Refuge City would comprise dense, car-phobic and adaptable urban neighbourhoods (of up to 32,000 people) based partly on migrant ethnicities – forming a city of cities, rather than a monolithic mass of urbanism.
As required, this form would enable different cultural groups to follow many of their own cultural practices and develop a measure of self sufficiency. The design of these neighbourhoods would be developed with the communities and would reference – within limits – the urban traditions of the residents’ home countries so to provide a “home away from home”.
Rather than the cultural model of the “melting pot” – which is under assault in many cities of the world – these urban neighbourhoods would cradle islands of relative cultural specificity yet maintain an overall cultural diversity. Natural areas, recreational open spaces and schools would provide crucial interstitial spaces between the urban islands and their respective communities. Moreover, an integrated bus system and a wide distribution of jobs would also stimulate interactions between communities. This will moderate the cultural specificity of the urban islands over time.
Adapting the charter city model
Like other charter cities such as Shenzen, an independent government would govern the city, running it with respect to a specific charter. The autonomous government will incorporate an alliance of representatives from Australia’s federal and territory governments and potentially other countries within the Asia-Pacific region and beyond.
The charter’s terms, which will define the city’s operation, include a much lower personal and company tax regime than elsewhere in Australia, to stimulate investment and jobs. Businesses would pay workers the Australian minimum wage but would not otherwise offer award wages or conditions. Complementing this will be a basic but liveable social security, housing, education and primary health care system.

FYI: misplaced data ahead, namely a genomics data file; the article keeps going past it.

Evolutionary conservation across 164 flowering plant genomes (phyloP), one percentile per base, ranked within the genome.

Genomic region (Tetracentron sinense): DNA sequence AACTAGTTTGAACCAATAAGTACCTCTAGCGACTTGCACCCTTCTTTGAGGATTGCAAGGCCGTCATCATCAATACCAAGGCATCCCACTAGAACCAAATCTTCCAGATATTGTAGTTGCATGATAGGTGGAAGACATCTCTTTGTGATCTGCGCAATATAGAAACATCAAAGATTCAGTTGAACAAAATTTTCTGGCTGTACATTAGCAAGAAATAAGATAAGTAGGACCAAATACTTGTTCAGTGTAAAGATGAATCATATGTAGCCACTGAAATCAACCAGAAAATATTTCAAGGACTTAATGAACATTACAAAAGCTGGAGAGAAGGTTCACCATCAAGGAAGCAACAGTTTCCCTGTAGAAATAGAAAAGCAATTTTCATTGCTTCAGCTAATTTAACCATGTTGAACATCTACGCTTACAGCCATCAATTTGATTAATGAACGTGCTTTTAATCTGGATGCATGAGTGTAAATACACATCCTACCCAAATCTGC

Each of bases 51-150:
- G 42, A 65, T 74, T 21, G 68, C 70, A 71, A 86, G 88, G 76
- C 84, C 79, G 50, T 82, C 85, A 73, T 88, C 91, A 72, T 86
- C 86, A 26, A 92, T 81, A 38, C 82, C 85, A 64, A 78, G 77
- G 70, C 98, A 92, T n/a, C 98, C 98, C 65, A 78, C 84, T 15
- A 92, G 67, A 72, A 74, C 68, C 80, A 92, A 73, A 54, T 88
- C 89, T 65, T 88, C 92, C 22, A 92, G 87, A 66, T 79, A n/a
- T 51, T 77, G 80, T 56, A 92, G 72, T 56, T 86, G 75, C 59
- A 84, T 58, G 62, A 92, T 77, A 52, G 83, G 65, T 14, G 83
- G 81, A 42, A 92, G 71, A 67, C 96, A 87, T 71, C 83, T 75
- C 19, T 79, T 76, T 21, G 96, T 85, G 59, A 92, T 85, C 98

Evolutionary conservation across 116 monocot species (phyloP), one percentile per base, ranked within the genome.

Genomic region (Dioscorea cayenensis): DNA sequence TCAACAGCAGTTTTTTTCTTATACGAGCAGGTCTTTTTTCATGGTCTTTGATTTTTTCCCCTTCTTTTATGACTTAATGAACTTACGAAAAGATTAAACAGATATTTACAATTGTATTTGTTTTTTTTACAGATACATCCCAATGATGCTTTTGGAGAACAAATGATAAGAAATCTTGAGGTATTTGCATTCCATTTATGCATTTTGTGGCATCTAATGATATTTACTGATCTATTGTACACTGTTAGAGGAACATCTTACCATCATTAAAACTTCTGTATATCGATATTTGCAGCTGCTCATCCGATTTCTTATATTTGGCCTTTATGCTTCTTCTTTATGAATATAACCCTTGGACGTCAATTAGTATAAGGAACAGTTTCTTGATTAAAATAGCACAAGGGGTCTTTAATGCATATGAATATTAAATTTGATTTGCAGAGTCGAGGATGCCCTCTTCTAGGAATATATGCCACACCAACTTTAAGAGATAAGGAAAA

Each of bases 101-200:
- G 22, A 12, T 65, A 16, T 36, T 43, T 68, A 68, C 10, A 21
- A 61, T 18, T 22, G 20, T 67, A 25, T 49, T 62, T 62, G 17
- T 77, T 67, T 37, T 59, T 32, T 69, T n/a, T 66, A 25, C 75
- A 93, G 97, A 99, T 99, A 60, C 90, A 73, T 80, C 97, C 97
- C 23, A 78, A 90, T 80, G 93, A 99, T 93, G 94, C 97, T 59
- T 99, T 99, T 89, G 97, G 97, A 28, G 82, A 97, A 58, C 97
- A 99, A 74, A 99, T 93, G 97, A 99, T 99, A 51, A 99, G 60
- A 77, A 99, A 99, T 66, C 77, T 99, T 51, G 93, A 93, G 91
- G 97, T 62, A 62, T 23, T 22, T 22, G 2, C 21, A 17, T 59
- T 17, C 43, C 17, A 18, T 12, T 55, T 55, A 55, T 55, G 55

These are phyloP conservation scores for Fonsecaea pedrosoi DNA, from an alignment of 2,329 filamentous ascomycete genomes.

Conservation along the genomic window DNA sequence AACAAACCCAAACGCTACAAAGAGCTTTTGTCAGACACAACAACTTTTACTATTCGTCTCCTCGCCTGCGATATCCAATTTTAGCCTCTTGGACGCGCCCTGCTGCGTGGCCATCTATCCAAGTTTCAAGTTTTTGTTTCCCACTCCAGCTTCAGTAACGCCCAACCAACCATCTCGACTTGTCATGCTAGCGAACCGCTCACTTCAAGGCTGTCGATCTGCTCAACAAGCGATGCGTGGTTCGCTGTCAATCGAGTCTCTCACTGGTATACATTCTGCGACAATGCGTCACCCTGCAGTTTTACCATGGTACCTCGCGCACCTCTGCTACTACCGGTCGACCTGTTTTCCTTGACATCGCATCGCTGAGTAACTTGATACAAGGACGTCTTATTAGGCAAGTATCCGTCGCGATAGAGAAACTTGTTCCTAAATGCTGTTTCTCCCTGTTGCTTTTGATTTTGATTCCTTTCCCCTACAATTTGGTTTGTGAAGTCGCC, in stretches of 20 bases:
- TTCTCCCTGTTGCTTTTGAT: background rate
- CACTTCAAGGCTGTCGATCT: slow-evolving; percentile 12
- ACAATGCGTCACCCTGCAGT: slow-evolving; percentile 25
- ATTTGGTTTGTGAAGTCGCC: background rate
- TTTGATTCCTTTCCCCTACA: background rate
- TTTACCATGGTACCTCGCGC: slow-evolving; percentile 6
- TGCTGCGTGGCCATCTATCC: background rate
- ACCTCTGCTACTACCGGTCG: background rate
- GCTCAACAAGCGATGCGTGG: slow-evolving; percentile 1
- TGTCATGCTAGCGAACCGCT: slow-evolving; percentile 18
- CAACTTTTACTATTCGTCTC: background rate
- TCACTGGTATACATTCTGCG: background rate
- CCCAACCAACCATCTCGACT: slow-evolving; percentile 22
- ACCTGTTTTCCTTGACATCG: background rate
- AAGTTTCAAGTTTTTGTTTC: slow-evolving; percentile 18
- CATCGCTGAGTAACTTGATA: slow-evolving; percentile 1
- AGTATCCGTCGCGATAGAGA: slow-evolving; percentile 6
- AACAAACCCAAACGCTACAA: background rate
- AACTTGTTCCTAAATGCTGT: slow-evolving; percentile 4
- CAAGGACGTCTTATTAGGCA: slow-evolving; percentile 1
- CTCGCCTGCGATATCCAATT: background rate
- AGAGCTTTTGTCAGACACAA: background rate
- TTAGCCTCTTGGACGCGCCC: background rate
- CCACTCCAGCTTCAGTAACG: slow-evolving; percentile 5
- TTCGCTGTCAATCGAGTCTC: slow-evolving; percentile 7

On arrival, migrants would receive a temporary visa. They would be able to apply for a skilled migration visa if they gain marketable skills from the city’s trade schools and university campuses, or a permanent business visa if they establish a successful business (both business and education would be conducted in English).
Moreover the city would avoid the need for mandatory offshore detention of arrivals by boat, which the UN Human Rights Council has condemned as a “massive abuse” of migrants. This has in turn profoundly damaged Australia’s moral authority globally. Despite our tarnished reputation, Australian residents would be welcome in Refuge City, whether as students attending global university hubs, starting a business, or enjoying the city’s bustling diversity while on a weekend getaway. Conversely, Refuge City residents would also be able to visit other Australian cities, and in particular Darwin.
Through a leasehold model, Indigenous landholders would maintain ownership of Refuge City land and gain a sustainable and substantial rental income from it. This is not unprecedented. Canberra embodies a similar system, with all land leased to “owners” as a Crown lease.
Moreover, given Indigenous culture’s continuing ownership and intimate knowledge of the land, we would develop the Refuge City designs with land councils. Without such sincere engagement, traditional owners would rightly veto new city development under the Aboriginal Land Rights (Northern Territory) Act 1976.
Through our Refuge City model Australians could aid many more refugees than they would otherwise accept as fully fledged immigrants to the existing cities. In so doing, we could make Australia the world’s great 21st-century refuge.